Rising ocean temperatures have a detrimental effect on the survival rate of baby lobsters and this in turn could have a major impact on related industries, a new study has shown.
Researchers at University of Maine have published a study in ICES Journal of Marine Science wherein they have shown how rising ocean temperatures and ocean acidification can hamper the survival rate and growth of lobsters respectively. While ocean acidification had almost no effect on survival of young lobsters, rising temperatures decrease the survival rate of baby lobsters substantially.
Jesica Waller, a graduate student at the Darling Marine Center at the University and lead author of the study, became interested in the research in 2014 while working as a lab technician with co-adviser David Fields at Bigelow. One of the reasons behind taking up the study was at the time Fields, who is a senior research scientist, was studying copepods, a small crustacean that lives in the open ocean, which have been found to migrate northward over the last 30 years owing to climate change.
“How copepods respond to climate change has important consequences for local fisheries in the Gulf of Maine,” says Fields.
Given the importance of lobsters to the local economy, Fields and Wahle mentioned how useful it would be if someone investigated possible effects of rising ocean temperatures and acidification on lobsters. Waller decided to take it on, utilizing Fields’ ocean acidification system at Bigelow Laboratory and tapping into Wahle’s extensive knowledge about lobsters.
The study by Waller is the first of its kind that focuses on how larvae of the American lobster will be affected by two aspects of climate change — ocean acidification and warming – she had to figure out how to go about carrying out the experiment.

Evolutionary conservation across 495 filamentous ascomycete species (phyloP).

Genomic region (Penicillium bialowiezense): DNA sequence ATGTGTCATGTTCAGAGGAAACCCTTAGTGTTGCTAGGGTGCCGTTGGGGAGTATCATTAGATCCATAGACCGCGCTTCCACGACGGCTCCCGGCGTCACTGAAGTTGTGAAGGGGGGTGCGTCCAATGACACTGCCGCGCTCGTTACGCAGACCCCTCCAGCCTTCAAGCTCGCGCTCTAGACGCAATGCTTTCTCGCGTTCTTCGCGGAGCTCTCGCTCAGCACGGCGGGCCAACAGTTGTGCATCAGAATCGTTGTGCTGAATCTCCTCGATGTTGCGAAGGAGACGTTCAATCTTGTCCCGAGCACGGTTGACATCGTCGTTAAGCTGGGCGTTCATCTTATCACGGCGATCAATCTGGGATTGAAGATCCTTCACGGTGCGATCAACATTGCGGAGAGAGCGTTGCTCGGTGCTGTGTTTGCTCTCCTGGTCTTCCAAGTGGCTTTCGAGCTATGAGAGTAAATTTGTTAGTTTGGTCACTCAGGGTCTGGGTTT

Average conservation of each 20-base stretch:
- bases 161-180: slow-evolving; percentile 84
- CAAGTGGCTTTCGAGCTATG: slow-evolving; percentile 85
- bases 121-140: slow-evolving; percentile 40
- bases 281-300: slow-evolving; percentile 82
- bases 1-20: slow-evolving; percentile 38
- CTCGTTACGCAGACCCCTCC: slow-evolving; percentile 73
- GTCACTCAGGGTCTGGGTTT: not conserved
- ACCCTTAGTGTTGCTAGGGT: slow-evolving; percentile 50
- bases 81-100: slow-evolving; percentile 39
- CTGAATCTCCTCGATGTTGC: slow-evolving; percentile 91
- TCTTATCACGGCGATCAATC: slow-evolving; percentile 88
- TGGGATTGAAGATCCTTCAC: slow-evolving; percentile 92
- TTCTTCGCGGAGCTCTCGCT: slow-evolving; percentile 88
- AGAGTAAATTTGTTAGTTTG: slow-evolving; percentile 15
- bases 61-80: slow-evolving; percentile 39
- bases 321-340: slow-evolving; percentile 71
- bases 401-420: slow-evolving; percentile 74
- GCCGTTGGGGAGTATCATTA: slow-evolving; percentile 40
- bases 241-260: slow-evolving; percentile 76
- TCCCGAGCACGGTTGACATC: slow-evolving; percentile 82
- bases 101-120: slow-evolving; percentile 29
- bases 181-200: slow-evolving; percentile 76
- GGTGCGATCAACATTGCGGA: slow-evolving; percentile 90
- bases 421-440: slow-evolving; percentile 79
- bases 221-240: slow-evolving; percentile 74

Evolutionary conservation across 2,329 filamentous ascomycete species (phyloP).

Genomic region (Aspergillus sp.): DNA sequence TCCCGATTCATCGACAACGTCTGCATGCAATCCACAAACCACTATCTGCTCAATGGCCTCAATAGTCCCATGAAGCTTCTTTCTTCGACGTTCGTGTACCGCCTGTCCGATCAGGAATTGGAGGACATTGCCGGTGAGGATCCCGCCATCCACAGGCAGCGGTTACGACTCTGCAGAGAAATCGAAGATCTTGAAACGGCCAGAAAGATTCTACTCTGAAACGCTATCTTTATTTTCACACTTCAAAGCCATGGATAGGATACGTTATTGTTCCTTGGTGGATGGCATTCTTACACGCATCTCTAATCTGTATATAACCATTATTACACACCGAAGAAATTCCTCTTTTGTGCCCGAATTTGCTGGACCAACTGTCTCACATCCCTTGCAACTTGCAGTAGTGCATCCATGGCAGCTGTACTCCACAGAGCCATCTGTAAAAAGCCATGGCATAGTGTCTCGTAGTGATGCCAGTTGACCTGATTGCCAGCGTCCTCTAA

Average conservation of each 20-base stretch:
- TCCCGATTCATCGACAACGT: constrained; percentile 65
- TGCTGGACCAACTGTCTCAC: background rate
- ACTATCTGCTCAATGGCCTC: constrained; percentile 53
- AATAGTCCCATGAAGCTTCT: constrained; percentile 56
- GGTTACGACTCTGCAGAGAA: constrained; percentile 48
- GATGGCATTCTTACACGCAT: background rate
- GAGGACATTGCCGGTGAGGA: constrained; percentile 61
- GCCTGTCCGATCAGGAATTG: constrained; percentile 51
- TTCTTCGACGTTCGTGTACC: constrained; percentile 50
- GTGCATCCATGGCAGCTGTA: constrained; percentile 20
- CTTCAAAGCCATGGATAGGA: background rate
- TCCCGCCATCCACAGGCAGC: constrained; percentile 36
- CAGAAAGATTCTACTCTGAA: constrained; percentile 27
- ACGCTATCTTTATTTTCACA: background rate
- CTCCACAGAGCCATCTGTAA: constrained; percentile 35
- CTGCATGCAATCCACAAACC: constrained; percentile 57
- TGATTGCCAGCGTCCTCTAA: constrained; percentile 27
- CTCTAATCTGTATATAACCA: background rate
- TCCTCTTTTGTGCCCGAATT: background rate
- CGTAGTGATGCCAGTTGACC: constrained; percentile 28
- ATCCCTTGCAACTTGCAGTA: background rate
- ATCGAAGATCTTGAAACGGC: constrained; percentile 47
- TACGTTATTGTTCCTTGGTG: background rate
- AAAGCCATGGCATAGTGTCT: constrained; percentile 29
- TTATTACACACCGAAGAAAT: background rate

Waller began her research in early June 2015 and for the two weeks from the start date she checked 10 egg-bearing female lobsters at the Darling Marine Center. The eggs were scooped out from the water and were taken to Bigelow Laboratory for Ocean Sciences in nearby West Boothbay Harbor. Waller revealed that all the eggs began hatching at once. During the experiment, Waller raised more than 3,000 lobster larvae, from the day they were hatched until the day they grew out of the larval stage, which takes about 30 days in current ocean conditions. She took measurements daily for a month, assessing their survival rate, development time, length, weight, respiration rate, feeding rate and swimming speed.
Lobster larvae reared in water 3 degrees Celsius higher in temperature, which is predicted by 2100 in the Gulf of Maine, struggled to survive compared to lobster larvae in water that matched current temperatures typical of the western Gulf of Maine.
“Really only a handful made it to the last larval stage,” says Waller. “We noticed it right from the start. We saw more dead larvae in the tank.”